By Dan Schulte, J.D.
MDA Legal Counsel
From the October 2013 issue of the Journal
Question: I was contacted by an investigator for the Michigan Department of Licensing and Regulatory Affairs. Apparently, a new patient of mine has gotten controlled substance prescriptions from three MDs over the last year or so. Not knowing this, I prescribed a controlled substance for pain as part of my treatment of this patient. How can this happen? What could I or should I have done to not have become a part of this?
Answer: This is an all-too-common scenario, one that has occurred a great deal for a very long time. Patients (as a result of necessary medical treatment or otherwise) become addicted to one or more controlled substances. Instead of buying the drugs on the street, they sometimes “doctor shop” and/or take advantage of opportunities to obtain as many new prescriptions/refills as they can. Alternatively, the patient may not be an addict and instead pose as a patient telling you a fake story to get a prescription — and then sell the drugs on the street.
You can protect yourself and help prevent this from happening by using Michigan’s Automated Prescription System (“MAPS”). MAPS is Michigan’s prescription monitoring service that is made available to dentists and other licensed health care professionals, law enforcement officials and certain other state agencies. On the first and 15th of each month (this is the minimum required reporting — reporting could be made on a weekly, daily, etc., basis) pharmacies and others legally able to dispense Schedule 2 through 5 controlled substances are required to report information to MAPS. The information reported includes the patient’s name, the name of the drug, dosage, etc., of the drug dispensed, the prescriber, the date the drugs were dispensed and other information that would easily enable someone to determine if doctor-shopping or the otherwise illegal procurement of controlled substances was occurring.
Any Michigan dentist may use MAPS. In order to do so you must first register online by going to http://sso.state.mi.us. Once registered, you will be able to obtain patient-specific reports. The law requires that you only request MAPS reports on your current bona fide patients. You will be asked to certify that this is the case each time you request a MAPS report. You should not use MAPS to request information on anyone who is not a bona fide current patient.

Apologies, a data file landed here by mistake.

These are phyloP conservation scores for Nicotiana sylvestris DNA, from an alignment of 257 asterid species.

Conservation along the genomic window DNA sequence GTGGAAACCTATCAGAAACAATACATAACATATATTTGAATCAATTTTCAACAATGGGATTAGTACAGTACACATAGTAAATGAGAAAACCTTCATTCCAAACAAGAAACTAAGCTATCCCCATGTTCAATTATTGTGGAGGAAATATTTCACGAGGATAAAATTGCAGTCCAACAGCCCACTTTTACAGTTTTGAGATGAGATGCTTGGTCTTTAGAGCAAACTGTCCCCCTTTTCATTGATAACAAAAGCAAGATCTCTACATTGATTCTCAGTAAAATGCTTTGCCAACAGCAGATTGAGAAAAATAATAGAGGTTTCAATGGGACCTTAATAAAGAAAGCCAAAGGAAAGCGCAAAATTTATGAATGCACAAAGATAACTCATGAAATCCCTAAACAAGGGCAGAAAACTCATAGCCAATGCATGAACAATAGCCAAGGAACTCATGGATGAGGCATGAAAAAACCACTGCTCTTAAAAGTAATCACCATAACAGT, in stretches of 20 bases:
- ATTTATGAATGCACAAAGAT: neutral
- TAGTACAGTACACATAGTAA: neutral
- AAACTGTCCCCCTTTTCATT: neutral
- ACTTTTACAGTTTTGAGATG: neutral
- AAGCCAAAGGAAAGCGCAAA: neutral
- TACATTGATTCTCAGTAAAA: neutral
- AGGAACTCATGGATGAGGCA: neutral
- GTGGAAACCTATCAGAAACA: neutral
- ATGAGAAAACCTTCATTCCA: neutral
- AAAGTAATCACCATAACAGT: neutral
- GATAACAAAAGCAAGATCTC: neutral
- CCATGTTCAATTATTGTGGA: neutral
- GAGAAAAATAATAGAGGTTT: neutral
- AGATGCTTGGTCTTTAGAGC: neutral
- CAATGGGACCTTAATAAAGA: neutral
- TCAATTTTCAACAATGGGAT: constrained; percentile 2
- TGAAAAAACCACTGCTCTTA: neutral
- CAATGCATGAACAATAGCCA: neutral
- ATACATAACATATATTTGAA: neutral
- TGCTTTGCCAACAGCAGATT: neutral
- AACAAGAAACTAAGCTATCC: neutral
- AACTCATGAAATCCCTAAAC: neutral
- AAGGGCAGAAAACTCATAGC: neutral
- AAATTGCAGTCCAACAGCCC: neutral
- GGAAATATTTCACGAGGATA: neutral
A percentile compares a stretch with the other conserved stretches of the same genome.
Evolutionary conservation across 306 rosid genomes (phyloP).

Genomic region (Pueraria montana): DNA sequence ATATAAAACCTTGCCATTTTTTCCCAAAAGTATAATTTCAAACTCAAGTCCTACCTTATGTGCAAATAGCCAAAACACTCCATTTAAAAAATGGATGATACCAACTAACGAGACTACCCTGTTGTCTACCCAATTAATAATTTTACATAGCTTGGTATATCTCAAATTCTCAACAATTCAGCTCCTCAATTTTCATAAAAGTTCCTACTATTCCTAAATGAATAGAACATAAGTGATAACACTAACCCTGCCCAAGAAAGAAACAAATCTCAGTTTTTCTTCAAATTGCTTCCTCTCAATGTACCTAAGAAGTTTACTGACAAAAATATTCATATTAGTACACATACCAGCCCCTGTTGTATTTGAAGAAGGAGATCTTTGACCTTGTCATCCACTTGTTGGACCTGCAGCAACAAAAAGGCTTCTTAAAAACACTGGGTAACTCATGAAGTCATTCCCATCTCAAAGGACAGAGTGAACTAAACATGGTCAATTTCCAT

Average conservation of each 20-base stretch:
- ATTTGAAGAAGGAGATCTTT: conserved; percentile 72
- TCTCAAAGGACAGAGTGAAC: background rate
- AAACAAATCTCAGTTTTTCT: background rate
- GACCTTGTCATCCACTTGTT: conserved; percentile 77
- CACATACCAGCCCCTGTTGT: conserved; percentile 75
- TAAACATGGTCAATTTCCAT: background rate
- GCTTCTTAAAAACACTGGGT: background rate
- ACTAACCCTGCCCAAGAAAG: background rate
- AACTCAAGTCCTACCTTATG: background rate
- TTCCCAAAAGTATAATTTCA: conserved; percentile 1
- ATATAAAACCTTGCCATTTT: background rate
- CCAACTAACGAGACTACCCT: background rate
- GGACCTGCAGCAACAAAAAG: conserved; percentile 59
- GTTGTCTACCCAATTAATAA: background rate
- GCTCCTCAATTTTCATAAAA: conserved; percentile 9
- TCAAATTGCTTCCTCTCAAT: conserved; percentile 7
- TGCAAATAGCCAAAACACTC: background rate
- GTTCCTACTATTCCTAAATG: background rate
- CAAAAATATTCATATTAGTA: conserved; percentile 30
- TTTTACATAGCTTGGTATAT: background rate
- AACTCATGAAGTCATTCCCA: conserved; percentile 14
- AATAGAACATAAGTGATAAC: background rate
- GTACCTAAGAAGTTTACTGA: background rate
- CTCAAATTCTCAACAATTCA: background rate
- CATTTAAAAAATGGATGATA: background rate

All of the data maintained by MAPS is securely stored by the state of Michigan in a way that (according to the state) complies with HIPAA’s security requirements. Since the data will only be released to you or others that certify they are the patient’s current dentist or other licensed health care professional the disclosure does not violate HIPAA.
In addition to using MAPS to prevent patients from illegally obtaining prescriptions for controlled substances, you can use MAPS to determine whether prescriptions are being illegally written or renewed in your office. I often have clients who have discovered their office personnel are, without the dentist’s knowledge, calling in or otherwise transmitting prescriptions for themselves, family members, and so on. If these unauthorized prescriptions are for controlled substances they will be reported to MAPS as though you prescribed them when dispensed by a pharmacy. It is a good practice to periodically request a MAPS report on yourself and to make sure your office staff members know that you are doing so. This report will contain all prescriptions for controlled substances supposedly written by you. A review of the report would enable you to determine whether prescriptions are being written without your authorization.
Regular use of MAPS will prevent prescription drug abuse in your practice.